Donald Trump meets Vladimir Putin, and something may have come out of it

Donald Trump began his meeting with Vladimir Putin by talking about the 2016 election — and not in his usual way

By Matthew Rozsa

Staff Writer

Published July 7, 2017 1:31PM (EDT)

Vladimir Putin; Donald Trump   (AP/Evan Vucci)
Vladimir Putin; Donald Trump (AP/Evan Vucci)

The first meeting between President Donald Trump and his Russian counterpart, Vladimir Putin, began with a handshake analyzed around the world.

The meeting between Trump and Putin, though only slotted to last for half an hour, wound up running for more two hours, according to reports by NBC News and CNN. In order to prevent leaking, Trump insisted that only six people enter the room where he and Putin talked — himself, Putin, Secretary of State Rex Tillerson, Foreign Minister Sergey Lavrov and two interpreters, according to a report by The New York Times.

"I hope that, as you have said, our meetings will yield positive results," Putin said before the meeting.

The meeting opened with Trump talking about the 2016 election. Putin denied involvement.

According to Lavrov, Trump accepted Putin's position that Russia wasn't involved. Tillerson was more forceful, however.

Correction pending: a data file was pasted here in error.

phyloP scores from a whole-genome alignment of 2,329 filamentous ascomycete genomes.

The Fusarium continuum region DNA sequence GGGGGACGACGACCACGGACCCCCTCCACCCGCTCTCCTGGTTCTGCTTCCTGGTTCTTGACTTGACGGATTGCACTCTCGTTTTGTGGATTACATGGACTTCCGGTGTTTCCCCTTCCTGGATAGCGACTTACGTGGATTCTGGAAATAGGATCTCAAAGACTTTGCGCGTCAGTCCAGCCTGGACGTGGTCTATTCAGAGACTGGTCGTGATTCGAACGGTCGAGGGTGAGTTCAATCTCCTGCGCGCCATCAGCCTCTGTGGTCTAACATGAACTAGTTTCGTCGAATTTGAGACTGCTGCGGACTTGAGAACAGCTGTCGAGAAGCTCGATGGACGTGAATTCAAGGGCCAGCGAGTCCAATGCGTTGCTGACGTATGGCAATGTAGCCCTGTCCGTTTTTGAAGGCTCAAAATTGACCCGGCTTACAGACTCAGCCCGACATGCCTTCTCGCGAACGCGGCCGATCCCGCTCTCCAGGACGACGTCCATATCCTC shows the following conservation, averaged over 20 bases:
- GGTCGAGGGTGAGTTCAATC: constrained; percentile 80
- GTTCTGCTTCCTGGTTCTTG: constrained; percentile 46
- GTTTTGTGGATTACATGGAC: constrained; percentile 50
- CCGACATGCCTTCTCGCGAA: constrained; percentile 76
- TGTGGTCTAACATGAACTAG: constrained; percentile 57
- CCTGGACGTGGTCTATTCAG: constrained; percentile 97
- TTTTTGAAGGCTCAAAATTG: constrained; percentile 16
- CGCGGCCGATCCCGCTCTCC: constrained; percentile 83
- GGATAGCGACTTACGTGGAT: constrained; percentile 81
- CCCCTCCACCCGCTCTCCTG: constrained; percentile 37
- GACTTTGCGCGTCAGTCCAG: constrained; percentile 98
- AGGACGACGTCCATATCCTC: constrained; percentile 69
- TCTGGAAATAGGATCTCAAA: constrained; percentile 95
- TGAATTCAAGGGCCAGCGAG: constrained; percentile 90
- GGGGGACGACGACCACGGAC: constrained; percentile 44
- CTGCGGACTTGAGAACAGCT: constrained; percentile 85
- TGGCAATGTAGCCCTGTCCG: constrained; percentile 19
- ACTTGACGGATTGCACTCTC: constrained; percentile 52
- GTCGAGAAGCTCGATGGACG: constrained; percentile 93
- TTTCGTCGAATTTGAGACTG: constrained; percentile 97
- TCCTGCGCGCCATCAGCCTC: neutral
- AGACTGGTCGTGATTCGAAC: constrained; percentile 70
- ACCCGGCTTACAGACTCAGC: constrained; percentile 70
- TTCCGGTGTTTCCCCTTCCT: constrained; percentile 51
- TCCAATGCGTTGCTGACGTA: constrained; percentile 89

One possible achievement from the meeting: A ceasefire in southeastern Syria between Russia and America was announced during their meeting, according to a report by the Associated Press. The ceasefire will take effect at noon Damascus time on Sunday.

If there's something else to take from the meeting between Trump and Putin (aside from the pesky allegations that the latter meddled in the election which empowered the former), it that we can finally say that the two have met. This follows years of admissions and denials that they've come face to face..

If nothing else, this meeting eliminates the possibility that Trump will deny knowing Putin in the future. And given Putin's disparaging quip at the expense of reporters ("These are the ones that insulted you?"), it seems like they at least commiserated over their mutual disdain for journalistic criticism.


By Matthew Rozsa

Matthew Rozsa is a staff writer at Salon. He received a Master's Degree in History from Rutgers-Newark in 2012 and was awarded a science journalism fellowship from the Metcalf Institute in 2022.

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